All about dinosaurs, fossils and prehistoric animals by Everything Dinosaur team members.
4 01, 2016

Ancient Elephants on the Isle of Wight

By | January 4th, 2016|General Teaching, Key Stage 3/4|Comments Off on Ancient Elephants on the Isle of Wight

Prehistoric Elephants Once Roamed the Isle of Wight

Giant prehistoric elephants once roamed the Isle of Wight.  Palaeontologists know this thanks to eagle-eyed local resident Paul Hollingshead who spotted a large bone whilst exploring a beach on the western side of the island during an exceptionally low Spring tide.  Mr Hollingshead spotted a brown coloured object sticking out of the sand, he hoped he had found a dinosaur bone, but the fossil is actually part of a scapula (shoulder bone) from a prehistoric elephant identified as Palaeoloxodon antiquus.

A Fantastic Fossil Find

Mr Hollingshead and Family Show Off the Fossil 

Isle of Wight prehistoric elephant fossil discovery.

Paul and his family show off their fossil find behind an Iguanodon exhibit.

The fossil has been dated to around 100,000 years ago.  During this time, our planet was warming up after the previous Ice Age.  Average annual temperatures were around three degrees Celsius higher in the northern hemisphere than they are today.  In this interglacial period (referred to as the Ipswichian in the UK, or the Sangamonian in the United States), elephants and other animals now associated with Africa roamed as far north as Great Britain.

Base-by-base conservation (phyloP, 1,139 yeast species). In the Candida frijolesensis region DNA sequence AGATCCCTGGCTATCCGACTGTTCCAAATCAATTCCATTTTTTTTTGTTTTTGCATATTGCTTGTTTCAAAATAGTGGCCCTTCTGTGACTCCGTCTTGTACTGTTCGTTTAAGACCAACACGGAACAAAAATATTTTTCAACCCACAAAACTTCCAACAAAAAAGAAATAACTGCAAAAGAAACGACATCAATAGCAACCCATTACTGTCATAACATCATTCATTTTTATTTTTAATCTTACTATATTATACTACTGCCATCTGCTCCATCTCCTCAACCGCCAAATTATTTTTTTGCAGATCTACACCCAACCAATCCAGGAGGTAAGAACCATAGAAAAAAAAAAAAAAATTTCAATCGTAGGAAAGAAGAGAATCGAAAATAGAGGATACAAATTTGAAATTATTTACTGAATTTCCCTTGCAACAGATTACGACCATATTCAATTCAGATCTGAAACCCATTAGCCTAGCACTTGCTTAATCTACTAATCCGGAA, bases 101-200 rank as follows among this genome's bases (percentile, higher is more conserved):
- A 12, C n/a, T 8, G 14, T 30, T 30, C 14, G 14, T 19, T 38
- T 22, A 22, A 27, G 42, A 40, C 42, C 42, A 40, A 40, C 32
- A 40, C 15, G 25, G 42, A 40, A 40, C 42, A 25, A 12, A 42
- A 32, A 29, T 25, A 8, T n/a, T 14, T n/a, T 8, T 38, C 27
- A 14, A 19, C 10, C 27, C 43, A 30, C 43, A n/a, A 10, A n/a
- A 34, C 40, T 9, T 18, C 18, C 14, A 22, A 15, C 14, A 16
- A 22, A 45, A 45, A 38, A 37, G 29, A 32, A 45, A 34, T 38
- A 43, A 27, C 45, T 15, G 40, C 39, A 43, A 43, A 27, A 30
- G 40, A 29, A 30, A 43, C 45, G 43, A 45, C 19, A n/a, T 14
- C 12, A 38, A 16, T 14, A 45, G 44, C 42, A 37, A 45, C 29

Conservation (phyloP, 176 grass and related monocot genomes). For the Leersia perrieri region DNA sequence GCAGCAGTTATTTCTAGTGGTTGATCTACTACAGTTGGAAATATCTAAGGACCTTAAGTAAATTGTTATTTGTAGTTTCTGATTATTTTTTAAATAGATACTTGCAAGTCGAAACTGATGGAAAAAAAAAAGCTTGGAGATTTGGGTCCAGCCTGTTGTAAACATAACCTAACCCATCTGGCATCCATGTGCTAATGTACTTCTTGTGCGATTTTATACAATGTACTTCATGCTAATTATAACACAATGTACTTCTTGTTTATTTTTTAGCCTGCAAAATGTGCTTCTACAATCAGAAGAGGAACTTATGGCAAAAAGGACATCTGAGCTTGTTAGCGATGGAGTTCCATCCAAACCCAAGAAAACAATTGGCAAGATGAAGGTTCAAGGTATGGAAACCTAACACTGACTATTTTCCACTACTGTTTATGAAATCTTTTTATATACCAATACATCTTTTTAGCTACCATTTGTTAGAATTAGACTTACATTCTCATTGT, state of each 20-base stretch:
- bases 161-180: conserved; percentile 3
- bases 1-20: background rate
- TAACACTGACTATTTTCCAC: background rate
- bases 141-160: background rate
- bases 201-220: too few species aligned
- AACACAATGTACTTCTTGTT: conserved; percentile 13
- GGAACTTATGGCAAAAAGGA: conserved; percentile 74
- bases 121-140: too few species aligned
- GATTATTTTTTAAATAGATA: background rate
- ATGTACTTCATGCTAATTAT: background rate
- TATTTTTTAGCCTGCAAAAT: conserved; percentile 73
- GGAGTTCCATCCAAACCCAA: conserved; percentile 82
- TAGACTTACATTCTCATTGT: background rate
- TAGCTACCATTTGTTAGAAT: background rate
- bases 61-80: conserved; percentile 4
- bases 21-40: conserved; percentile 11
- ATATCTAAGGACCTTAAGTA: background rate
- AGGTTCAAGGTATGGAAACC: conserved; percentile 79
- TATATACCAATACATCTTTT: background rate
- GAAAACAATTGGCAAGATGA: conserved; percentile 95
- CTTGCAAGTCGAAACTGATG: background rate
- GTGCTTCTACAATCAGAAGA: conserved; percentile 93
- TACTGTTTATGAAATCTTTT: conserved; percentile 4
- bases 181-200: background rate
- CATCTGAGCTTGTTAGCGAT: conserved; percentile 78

Prehistoric Elephants

Palaeoloxodon antiquus was about the size of a modern African elephant, unlike the much better known Woolly Mammoth, the Palaeoloxodon elephants had straight-tusks.  The only people who might have seen this prehistoric elephant 100,000 years ago were probably Neanderthals.  Although our species, Homo sapiens had evolved by then, the fossil record suggests that the earliest modern people in Europe did not arrive until some 40,000 years later.

The Eofauna Scientific Research range includes several models of prehistoric elephants.  To view this  range of models and figures: Eofauna Scientific Research Models.

4 01, 2016

Prehistoric Elephants Roamed the Isle of Wight

By | January 4th, 2016|Dinosaur and Prehistoric Animal News Stories, Dinosaur Fans, Main Page|0 Comments

Beachcomber Finds Prehistoric Elephant Shoulder Bone

An exceptionally low tide and a sharp-eyed beachcomber combined to permit another addition to be made to the prehistoric fauna of the Isle of Wight.  This small island off England’s southern coast, might be nick-named “the dinosaur fossil capital of Great Britain”, thanks to the wonderful, Early Cretaceous dinosaur fossil finds that have been made, but this new fossil represents a much more recent resident.

Prehistoric Elephant

Paul Hollingshead was exploring the rocks and sand ledges exposed by a really low tide back in March 2015, when he noticed a strange brown object partially sticking out of the mud.  He had been hoping to pick up some old fishing leads that he could melt down and recycle, but instead he thought he had stumbled upon the bone from a dinosaur.

Paul Hollingshead with his Children and the Prehistoric Elephant Fossil

Paul and his family show off their fossil find behind an Iguanodon exhibit.